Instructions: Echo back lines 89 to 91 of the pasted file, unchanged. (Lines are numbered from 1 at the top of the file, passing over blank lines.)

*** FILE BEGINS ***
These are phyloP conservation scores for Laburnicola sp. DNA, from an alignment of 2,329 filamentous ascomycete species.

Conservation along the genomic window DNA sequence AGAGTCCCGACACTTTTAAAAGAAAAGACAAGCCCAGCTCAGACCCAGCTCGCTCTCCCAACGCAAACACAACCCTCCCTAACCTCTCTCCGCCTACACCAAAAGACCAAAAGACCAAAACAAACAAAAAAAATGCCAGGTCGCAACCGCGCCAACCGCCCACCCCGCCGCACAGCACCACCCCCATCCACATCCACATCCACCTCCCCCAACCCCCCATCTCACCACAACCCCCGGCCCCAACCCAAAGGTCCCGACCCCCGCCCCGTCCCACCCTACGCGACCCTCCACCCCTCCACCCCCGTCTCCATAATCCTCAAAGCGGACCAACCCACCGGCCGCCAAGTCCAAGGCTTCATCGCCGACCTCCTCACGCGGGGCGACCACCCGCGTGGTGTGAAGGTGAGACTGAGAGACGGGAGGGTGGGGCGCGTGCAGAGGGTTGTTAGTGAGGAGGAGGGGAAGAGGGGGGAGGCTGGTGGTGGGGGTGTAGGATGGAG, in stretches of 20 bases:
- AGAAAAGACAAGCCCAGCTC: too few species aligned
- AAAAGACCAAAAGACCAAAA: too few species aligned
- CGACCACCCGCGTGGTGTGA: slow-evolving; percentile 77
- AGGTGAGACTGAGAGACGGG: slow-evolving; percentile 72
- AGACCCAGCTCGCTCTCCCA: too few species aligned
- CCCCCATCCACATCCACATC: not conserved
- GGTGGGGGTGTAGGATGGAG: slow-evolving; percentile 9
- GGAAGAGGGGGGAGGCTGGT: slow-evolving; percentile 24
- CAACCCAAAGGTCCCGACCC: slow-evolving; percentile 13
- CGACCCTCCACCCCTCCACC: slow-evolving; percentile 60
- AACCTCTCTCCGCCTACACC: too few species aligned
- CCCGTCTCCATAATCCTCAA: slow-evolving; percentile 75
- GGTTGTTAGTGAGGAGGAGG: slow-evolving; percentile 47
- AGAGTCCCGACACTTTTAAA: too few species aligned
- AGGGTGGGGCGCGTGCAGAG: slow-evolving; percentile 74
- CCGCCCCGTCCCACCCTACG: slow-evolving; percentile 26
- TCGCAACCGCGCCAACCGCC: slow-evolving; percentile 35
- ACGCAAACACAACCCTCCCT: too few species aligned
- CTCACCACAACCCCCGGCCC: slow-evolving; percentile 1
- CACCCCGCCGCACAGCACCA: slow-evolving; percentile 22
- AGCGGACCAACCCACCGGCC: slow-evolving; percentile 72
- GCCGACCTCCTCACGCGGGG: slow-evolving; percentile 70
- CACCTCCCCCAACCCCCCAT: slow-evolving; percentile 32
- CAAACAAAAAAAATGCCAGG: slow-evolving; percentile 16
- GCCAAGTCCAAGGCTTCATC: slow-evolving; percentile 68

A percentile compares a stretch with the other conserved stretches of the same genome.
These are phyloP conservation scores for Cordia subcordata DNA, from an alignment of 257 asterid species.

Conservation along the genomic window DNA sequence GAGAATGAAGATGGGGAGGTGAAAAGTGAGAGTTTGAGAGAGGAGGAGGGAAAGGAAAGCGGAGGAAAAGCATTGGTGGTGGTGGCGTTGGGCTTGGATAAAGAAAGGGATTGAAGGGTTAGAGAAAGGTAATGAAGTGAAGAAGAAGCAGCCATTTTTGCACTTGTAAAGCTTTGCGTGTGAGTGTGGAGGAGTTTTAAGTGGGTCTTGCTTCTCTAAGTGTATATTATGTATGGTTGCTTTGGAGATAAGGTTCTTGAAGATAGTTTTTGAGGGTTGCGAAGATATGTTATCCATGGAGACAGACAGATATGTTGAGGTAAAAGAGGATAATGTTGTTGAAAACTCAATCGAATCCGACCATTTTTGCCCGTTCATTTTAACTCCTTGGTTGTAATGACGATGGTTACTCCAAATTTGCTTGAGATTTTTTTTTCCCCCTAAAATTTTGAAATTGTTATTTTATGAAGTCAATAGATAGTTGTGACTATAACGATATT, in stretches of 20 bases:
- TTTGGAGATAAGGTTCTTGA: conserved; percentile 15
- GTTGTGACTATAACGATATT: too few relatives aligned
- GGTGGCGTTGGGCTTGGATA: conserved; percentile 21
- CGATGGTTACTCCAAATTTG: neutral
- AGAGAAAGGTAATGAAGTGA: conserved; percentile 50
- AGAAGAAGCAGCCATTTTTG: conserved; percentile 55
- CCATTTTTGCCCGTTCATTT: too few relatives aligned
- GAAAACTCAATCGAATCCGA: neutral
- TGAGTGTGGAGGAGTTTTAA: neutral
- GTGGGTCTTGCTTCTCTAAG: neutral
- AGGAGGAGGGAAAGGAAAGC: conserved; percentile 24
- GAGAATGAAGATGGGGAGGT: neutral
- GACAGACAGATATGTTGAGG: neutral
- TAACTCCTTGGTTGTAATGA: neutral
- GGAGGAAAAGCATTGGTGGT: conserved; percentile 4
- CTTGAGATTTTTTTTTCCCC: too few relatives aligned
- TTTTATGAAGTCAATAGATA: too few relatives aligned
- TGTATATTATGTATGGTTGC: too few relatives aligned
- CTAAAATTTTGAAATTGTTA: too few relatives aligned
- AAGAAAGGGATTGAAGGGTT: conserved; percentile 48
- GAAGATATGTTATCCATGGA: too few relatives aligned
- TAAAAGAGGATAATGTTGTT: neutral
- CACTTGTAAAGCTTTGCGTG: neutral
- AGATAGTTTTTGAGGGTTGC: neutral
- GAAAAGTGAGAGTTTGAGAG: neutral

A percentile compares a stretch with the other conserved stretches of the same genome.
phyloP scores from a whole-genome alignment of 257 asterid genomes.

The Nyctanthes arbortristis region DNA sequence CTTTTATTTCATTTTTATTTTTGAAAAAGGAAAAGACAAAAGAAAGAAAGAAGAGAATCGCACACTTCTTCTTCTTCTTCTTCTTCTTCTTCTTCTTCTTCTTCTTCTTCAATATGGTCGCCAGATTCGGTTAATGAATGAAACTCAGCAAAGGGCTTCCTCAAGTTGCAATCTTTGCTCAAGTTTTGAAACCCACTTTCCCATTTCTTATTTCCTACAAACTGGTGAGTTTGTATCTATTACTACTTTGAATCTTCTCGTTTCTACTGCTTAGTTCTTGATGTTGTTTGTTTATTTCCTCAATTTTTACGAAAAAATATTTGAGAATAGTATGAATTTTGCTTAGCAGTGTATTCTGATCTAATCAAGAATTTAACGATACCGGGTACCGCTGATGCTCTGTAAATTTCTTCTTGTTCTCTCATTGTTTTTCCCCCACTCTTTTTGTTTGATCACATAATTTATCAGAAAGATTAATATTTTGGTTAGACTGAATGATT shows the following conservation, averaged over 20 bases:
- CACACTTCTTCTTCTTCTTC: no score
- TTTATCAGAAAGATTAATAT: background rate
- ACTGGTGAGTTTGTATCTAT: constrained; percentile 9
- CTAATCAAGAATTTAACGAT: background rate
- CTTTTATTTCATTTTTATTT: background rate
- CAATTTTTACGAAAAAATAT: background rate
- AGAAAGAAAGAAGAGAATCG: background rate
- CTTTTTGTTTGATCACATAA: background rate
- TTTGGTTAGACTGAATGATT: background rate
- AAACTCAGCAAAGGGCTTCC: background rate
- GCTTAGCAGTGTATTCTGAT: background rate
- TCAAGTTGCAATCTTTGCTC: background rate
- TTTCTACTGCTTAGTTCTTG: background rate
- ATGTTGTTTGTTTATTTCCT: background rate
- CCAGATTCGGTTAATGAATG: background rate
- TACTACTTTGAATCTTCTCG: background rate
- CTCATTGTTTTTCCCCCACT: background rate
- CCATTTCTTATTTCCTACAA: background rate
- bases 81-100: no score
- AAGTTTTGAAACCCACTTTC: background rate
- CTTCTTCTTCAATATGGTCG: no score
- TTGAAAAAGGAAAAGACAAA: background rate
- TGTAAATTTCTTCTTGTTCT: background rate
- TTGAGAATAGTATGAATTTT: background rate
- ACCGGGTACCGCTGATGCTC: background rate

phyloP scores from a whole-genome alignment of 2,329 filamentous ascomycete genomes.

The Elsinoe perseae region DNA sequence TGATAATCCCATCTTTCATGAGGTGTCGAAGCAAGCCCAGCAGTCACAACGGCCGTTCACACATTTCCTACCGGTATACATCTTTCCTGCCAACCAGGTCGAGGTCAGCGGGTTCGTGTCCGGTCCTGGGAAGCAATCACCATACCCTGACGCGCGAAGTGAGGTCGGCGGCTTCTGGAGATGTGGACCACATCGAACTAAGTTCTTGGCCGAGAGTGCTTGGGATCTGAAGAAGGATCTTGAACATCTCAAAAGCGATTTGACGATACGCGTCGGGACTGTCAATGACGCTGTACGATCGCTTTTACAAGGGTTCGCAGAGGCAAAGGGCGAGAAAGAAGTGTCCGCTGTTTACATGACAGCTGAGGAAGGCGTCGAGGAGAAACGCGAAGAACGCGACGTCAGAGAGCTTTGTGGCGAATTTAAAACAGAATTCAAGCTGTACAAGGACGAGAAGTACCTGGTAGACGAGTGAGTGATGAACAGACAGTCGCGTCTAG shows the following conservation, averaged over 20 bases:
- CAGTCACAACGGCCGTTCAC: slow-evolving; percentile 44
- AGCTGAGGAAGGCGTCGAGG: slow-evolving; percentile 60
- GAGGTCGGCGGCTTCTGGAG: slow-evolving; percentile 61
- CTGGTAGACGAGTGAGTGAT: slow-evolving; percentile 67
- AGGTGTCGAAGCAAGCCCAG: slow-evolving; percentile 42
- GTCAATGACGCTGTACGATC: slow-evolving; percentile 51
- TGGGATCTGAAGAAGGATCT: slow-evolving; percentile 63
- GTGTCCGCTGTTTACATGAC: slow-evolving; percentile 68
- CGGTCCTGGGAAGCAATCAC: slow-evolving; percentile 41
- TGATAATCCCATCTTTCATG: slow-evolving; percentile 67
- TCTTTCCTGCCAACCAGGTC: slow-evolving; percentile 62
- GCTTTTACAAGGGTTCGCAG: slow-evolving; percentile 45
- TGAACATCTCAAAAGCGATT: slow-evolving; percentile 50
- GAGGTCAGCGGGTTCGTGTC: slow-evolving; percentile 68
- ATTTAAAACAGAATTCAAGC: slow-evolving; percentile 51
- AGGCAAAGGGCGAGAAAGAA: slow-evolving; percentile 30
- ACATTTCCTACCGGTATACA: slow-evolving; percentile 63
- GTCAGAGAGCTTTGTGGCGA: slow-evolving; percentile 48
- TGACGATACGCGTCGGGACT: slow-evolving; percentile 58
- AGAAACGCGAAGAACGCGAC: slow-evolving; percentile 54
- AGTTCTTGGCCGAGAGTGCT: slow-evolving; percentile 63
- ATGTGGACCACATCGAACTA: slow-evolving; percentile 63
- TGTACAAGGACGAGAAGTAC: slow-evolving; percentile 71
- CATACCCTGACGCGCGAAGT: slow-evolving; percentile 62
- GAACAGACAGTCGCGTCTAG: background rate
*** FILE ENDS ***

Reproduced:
- CTGGTAGACGAGTGAGTGAT: slow-evolving; percentile 67
- AGGTGTCGAAGCAAGCCCAG: slow-evolving; percentile 42
- GTCAATGACGCTGTACGATC: slow-evolving; percentile 51